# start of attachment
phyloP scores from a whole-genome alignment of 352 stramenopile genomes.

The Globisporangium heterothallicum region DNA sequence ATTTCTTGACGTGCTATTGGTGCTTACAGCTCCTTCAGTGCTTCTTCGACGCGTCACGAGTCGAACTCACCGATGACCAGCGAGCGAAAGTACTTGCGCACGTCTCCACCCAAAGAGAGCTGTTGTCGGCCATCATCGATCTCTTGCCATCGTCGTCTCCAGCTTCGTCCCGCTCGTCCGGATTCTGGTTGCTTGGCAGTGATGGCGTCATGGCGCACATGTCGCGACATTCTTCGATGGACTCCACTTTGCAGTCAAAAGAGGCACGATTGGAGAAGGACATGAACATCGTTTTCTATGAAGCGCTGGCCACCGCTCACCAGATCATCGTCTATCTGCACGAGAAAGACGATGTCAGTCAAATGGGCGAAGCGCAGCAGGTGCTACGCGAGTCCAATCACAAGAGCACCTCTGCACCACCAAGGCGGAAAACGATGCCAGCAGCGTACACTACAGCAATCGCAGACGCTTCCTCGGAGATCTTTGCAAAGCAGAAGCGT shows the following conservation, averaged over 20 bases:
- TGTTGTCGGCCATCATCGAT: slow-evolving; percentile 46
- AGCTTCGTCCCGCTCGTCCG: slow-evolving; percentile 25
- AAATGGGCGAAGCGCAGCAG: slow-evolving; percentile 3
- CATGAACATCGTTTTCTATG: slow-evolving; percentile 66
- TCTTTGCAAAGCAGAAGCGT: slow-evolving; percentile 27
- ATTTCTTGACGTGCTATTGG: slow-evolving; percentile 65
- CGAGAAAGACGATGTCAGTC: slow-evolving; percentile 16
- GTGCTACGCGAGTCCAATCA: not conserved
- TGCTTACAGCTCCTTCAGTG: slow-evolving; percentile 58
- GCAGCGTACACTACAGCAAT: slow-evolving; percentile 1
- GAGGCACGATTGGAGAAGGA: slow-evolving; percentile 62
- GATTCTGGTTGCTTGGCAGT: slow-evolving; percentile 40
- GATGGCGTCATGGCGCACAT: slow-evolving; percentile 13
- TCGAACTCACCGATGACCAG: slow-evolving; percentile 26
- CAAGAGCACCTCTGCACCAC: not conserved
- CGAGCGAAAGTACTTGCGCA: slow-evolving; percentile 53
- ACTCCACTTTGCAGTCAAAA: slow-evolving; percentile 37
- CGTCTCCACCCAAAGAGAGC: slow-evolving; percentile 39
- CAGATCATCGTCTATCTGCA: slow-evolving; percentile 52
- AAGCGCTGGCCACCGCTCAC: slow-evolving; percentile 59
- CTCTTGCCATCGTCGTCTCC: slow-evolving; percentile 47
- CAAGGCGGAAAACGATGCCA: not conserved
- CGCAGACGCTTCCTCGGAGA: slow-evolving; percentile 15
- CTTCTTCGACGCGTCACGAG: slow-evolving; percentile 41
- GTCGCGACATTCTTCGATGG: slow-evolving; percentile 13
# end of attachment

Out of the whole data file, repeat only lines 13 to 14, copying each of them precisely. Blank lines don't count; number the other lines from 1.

- GAGGCACGATTGGAGAAGGA: slow-evolving; percentile 62
- GATTCTGGTTGCTTGGCAGT: slow-evolving; percentile 40